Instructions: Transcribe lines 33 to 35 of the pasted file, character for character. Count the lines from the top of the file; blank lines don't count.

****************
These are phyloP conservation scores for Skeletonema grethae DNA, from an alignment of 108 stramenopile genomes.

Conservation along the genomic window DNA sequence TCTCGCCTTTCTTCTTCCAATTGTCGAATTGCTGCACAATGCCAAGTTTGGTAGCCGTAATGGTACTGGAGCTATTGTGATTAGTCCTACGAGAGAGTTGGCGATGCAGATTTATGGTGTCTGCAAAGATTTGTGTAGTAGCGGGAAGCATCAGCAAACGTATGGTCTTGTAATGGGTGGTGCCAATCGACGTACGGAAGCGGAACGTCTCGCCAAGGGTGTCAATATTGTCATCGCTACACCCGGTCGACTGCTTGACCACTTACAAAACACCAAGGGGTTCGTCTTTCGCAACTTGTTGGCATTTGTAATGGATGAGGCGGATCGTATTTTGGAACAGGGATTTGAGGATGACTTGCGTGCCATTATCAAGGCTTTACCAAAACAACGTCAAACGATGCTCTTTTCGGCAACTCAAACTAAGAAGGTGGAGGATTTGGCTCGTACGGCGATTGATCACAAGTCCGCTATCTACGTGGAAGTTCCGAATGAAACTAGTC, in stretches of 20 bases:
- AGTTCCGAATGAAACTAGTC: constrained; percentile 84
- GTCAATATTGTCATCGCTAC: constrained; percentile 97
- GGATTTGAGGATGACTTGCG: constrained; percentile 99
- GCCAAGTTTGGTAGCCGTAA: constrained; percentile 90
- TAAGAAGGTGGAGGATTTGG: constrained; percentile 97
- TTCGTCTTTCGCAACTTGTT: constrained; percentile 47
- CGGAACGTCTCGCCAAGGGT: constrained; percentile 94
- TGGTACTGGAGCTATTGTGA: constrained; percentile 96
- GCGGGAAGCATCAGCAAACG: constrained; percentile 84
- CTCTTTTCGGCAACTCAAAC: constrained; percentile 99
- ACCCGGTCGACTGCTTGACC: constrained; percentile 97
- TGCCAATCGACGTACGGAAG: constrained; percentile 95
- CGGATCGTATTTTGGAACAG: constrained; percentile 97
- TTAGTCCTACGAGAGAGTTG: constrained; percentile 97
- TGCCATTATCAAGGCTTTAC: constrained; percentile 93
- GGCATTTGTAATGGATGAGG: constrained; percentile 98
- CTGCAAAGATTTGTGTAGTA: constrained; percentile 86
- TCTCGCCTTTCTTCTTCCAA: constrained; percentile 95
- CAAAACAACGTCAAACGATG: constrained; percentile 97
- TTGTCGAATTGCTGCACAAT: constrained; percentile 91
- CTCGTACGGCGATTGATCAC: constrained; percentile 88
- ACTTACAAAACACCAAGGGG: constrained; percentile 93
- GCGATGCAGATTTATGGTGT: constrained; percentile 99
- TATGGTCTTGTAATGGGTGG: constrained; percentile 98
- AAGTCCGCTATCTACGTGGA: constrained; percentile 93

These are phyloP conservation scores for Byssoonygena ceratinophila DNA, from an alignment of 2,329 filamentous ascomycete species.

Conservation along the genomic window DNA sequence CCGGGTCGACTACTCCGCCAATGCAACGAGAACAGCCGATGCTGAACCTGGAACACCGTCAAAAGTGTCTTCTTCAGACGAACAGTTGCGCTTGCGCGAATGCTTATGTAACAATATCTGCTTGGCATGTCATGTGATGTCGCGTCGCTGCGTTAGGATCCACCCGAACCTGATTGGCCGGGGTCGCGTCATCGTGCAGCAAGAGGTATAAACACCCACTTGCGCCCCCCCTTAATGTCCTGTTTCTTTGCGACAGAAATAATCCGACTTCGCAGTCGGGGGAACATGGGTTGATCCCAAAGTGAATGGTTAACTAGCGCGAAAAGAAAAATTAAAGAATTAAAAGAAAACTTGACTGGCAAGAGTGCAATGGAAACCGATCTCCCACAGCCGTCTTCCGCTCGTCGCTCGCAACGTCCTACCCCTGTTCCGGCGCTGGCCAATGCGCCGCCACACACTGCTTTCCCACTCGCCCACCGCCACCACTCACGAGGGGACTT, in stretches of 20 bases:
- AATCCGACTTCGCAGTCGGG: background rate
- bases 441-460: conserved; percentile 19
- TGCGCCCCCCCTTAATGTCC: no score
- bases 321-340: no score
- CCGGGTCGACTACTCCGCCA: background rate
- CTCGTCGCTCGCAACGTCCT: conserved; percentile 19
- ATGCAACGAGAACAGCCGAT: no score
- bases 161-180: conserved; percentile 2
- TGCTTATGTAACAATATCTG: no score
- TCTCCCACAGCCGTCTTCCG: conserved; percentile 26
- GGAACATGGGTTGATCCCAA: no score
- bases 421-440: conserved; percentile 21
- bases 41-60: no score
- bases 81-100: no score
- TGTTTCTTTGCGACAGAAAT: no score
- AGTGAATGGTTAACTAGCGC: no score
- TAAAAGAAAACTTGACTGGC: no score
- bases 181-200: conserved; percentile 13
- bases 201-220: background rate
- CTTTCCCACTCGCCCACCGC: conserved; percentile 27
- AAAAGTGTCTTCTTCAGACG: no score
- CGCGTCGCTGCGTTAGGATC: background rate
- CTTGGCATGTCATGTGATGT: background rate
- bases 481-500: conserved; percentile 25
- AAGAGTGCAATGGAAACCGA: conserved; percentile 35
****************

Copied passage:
- bases 321-340: no score
- CCGGGTCGACTACTCCGCCA: background rate
- CTCGTCGCTCGCAACGTCCT: conserved; percentile 19